Nutritional disparities between America’s rich and poor are growing, despite efforts to provide higher-quality food to people who most need it. So says a large study just released from the Harvard School of Public Health that examined eating habits of 29,124 Americans over the past decade. Diet quality has improved among people of high socioeconomic status but deteriorated among those at the other end of the spectrum. The gap between the two groups doubled between 2000 and 2010. That will be costly for everyone.
The primary conclusion of the study is interesting, though, in that its focus is diet quality among the population as a whole. Without accounting for socioeconomic status, there has been, the study reads, “steady improvement.” People aren’t eating more vegetables, or less red or processed meat, and their salt intake increased—which the researchers call “disconcerting”—but Americans are eating more good things like whole fruit, whole grains, nuts, legumes, and polyunsaturated fats.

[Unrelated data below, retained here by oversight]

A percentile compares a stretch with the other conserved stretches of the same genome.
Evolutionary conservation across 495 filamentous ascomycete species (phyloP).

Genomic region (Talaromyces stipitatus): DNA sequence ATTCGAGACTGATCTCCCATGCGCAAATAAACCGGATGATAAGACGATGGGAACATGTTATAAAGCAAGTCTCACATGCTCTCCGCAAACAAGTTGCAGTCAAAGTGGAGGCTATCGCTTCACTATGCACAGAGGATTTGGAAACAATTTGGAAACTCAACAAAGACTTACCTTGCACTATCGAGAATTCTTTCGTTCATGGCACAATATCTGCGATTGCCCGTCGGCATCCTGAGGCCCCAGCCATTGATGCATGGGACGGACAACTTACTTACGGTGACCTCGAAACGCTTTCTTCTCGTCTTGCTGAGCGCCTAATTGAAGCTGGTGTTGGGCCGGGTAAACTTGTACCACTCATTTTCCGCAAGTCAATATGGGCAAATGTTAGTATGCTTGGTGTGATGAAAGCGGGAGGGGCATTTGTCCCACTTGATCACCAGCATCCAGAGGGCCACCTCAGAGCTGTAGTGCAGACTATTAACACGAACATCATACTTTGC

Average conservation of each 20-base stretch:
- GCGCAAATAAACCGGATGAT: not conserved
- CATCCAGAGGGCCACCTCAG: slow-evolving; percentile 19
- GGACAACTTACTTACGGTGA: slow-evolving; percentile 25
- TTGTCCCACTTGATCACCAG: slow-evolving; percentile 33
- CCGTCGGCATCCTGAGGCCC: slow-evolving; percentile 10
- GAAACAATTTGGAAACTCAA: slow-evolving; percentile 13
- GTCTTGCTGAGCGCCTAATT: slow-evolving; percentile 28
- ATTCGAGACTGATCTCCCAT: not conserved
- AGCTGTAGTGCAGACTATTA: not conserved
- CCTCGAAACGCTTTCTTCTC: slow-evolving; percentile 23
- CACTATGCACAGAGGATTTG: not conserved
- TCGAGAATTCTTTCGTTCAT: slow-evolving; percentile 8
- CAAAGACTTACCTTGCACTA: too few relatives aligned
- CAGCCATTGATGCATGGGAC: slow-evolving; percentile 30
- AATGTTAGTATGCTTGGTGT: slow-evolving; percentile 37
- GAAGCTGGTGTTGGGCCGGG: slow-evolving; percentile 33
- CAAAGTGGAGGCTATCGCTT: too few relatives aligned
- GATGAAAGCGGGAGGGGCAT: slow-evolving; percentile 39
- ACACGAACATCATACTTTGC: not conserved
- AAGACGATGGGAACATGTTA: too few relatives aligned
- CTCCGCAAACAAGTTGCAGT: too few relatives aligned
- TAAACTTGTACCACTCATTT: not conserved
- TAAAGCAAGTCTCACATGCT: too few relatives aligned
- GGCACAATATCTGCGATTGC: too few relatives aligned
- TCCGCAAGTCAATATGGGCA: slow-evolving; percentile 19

Frank Hu, a professor of nutrition and epidemiology at Harvard and one of the study’s authors, led with the good news when we spoke by phone.
“The good news is that the overall quality of the US diet has been increasing in the past decade,” he said. Hu likened the study to a nutrition report card, saying that “the grade is not that great, kind of in the B- range.” (“Not that great” might be more like a C- or D+ by non-Harvard-professor standards.)